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Geopolitics With Energy Independence After Electrification and Fracking

Global oil demand could peak by 2030 with a rapid rise in electric vehicles, ride-sharing and self-driving vehicles. Trucks use 20% of the world’s oil and cars use 40%. This is from 1.5 billion cars.

Total global trade is about $20 trillion out of a $90 trillion world economy. Oil and gas imports and exports are about $1 trillion of this trade.

Currently, the impact is relatively modest. There was just over 5 million electric cars in the world at the end of 2018 and over 8 million electric cars at the end of 2019. An average car driving 21,000 miles with 30 mpg would use 700 gallons per year. This is about 17 barrels per year. 3 million electric cars would offset about 50 million barrels per year. This is about 136K barrels of oil per day. 13 million electric cars in the world at the end of 2020 would offset less than 1 million barrels of oil per day.

The world has been increasing oil usage by about 2 million barrels of oil per day every year. It will take about 5-10 more years for electrification, ride-sharing and self-driving vehicles to offset 2 million barrels of oil per day every year. Most new cars and trucks would need to be electric cars for electrification to prevent the increase in oil demand.

There is more offset from the electrification of buses, taxis or trucks. Buses and trucks are driven more and use more gas. They can use 10 to 40 times more fuel than a regular car. Taxis have 5 to ten times higher usage than a regular car.

Ridesharing can help reduce fuel usage with carpooling rides but some places that had poor transportation increase the number of trips. The increased trips boosts economic activity and efficiency but there is an increase in fuel usage. Ridesharing can also generate extra fuel usage while drivers are roaming around without fares and driving to and from high demand locations at hotels and airports.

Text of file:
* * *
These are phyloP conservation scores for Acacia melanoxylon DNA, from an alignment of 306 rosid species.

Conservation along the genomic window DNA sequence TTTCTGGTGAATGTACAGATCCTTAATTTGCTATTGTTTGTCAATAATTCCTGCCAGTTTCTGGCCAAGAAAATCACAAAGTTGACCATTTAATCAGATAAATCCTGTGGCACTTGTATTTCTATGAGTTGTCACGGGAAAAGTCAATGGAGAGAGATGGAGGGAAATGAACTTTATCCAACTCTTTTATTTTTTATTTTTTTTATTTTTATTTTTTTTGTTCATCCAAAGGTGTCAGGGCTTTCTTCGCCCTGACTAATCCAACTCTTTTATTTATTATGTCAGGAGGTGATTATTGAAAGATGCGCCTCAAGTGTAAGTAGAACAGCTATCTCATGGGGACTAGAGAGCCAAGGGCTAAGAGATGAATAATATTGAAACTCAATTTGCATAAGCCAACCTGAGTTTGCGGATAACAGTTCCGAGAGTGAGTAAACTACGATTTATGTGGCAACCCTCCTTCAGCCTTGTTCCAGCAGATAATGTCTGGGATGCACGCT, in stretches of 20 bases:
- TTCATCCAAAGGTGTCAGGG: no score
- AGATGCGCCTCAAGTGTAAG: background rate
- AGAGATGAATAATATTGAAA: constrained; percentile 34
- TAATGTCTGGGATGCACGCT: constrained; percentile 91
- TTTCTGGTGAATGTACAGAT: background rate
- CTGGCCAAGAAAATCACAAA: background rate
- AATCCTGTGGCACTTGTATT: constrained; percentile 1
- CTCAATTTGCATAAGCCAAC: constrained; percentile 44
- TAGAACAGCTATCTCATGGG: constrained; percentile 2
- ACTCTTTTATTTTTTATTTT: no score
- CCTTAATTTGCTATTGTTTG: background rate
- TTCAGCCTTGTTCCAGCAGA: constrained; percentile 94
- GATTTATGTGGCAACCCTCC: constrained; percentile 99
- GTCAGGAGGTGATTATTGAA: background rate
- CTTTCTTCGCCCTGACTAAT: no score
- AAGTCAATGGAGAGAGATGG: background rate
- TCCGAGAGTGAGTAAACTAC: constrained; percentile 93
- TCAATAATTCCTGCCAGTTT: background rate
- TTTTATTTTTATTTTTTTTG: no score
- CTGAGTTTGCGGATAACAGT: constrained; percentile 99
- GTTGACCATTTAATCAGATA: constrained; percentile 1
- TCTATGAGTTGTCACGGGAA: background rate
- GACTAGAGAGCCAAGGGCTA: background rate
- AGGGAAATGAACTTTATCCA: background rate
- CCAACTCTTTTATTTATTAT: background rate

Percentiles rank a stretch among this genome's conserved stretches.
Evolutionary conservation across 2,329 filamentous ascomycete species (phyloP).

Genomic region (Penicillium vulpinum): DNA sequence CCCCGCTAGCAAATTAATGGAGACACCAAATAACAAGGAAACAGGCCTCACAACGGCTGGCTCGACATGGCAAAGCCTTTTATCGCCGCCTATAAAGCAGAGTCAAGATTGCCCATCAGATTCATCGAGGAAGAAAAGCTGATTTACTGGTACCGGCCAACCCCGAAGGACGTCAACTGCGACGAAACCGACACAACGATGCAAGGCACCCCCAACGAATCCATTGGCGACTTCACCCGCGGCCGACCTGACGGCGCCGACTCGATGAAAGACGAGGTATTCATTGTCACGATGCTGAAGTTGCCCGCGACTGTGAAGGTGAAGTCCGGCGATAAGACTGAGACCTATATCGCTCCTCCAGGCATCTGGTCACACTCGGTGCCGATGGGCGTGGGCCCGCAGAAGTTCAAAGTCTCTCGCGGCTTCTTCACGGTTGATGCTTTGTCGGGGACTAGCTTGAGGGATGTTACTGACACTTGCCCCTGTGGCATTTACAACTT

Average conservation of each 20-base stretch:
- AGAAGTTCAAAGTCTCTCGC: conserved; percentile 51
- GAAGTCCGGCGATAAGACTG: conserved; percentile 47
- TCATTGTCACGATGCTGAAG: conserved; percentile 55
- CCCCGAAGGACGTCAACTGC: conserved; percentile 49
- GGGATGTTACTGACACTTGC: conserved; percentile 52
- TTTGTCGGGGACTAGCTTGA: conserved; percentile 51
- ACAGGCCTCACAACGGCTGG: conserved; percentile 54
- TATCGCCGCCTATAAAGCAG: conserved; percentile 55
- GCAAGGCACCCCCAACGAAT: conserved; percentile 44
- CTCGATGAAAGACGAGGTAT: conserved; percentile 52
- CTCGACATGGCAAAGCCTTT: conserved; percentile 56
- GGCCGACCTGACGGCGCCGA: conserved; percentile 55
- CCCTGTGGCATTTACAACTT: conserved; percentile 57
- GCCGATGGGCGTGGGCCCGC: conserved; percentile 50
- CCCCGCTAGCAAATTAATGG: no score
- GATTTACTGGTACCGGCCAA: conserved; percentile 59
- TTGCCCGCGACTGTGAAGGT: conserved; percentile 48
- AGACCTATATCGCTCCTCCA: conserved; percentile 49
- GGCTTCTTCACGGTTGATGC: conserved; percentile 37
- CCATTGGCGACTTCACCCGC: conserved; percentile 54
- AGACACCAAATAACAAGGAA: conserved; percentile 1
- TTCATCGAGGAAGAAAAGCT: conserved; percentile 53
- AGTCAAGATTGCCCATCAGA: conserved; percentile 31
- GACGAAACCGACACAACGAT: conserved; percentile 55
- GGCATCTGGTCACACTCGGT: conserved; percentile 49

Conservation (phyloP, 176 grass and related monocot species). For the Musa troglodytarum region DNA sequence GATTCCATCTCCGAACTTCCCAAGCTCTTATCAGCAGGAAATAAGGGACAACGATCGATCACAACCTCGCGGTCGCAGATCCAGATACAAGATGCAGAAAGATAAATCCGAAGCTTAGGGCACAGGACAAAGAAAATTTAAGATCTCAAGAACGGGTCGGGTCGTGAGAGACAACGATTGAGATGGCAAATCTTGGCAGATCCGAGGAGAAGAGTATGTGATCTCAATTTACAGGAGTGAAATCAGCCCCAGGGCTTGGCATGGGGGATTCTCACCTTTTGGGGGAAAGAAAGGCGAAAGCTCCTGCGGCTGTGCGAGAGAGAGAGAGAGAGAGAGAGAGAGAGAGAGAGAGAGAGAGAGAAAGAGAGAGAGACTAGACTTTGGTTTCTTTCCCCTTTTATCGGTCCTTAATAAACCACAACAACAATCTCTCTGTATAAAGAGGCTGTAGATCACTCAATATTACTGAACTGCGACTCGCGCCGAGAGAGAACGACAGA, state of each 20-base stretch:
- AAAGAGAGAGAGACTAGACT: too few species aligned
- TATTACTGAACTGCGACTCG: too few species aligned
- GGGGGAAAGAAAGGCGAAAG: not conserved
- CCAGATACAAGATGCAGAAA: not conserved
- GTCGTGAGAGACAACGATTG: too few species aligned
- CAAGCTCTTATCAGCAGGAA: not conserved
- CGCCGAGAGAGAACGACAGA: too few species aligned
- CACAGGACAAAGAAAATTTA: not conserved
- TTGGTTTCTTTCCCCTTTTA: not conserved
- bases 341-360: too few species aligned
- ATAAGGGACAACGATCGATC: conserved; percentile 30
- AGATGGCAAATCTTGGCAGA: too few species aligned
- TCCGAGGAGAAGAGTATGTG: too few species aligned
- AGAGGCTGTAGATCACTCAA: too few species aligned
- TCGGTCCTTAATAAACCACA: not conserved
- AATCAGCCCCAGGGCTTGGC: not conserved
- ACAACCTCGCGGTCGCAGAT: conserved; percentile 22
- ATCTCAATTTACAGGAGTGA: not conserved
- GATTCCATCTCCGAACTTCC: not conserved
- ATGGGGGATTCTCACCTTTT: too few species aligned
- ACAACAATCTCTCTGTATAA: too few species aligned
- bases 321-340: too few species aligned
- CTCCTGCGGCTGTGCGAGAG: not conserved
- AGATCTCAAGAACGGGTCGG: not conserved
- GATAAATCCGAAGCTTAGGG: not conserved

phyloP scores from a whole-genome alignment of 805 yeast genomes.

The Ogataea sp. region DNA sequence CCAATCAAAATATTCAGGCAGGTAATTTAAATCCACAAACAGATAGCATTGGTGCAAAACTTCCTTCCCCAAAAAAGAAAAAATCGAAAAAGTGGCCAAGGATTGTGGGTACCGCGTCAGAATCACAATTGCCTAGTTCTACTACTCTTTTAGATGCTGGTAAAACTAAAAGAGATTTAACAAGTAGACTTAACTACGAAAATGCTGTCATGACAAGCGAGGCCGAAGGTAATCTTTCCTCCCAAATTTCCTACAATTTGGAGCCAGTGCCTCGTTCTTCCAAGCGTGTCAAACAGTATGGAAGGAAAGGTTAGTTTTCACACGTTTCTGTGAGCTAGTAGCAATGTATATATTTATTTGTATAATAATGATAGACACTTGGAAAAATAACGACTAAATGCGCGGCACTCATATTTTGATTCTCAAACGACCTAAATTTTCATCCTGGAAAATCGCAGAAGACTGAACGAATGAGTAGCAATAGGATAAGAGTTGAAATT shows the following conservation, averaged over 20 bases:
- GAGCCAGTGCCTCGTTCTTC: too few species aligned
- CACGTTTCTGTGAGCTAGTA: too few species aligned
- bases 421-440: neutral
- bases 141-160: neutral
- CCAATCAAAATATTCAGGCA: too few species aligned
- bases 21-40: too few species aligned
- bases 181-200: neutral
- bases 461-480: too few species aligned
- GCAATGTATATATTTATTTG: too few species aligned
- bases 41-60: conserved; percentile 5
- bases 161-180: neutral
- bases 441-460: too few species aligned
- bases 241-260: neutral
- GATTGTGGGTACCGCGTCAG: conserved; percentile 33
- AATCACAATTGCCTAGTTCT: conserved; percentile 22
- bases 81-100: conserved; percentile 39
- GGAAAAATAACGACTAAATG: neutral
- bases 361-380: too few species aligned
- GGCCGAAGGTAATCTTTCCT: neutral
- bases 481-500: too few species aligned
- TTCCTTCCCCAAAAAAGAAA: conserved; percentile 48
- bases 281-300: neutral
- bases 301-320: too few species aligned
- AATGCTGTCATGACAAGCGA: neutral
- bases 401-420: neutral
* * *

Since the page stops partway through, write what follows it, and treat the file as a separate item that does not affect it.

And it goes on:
In the 2030s, after peak oil demand is reached there will be the shifting of the global fleet of cars and trucks to electric. This would be new electric vehicles being added and old gas cars and trucks getting retired. This will enable almost all countries to become energy independent. China currently imports about 10 million barrels of oil per day out of the 14 million barrels of oil per day that they use.

China, India, Japan and Europe could become energy independent around 2040 with mass electrification and the transformation of transportation.

Saudi Arabia, Russia and other OPEC nations will see lower oil prices and the erosion of geopolitical power.

The drop in energy dependence will also be accelerated if other countries are able to exploit natural gas via fracking and other means. Israel is using the recent Tamar natural gas deposit discovery to become energy independent and to begin exporting natural gas.

China is developing shale gas in Sichuan.

Zhao Wenzhi, an influential researcher at China’s Academy of Engineering forecast that China’s shale gas output could reach 280 bcm, or 23% of the country’s total gas output, by 2035. Zhao is president of Exploration and Production Institute at state giant PetroChina. In 2018, China produced about 10.9 bcm shale gas, less than 7% of the nation’s total gas output at 161 bcm.

China’s 2035 projected shale gas output would require companies drilling over 500 wells a year between 2019 and 2035. This would be double the 2018 level. Wang Xueke, a consultant at Wood Mackenzie, raised China’s tight gas outlook to 85 bcm by 2040, up from an earlier forecast at 68 bcm.

China has tough geology and technology challenges to master shale gas. However, this is strategically important. There will be massive funding to enable China to master natural gas.

 

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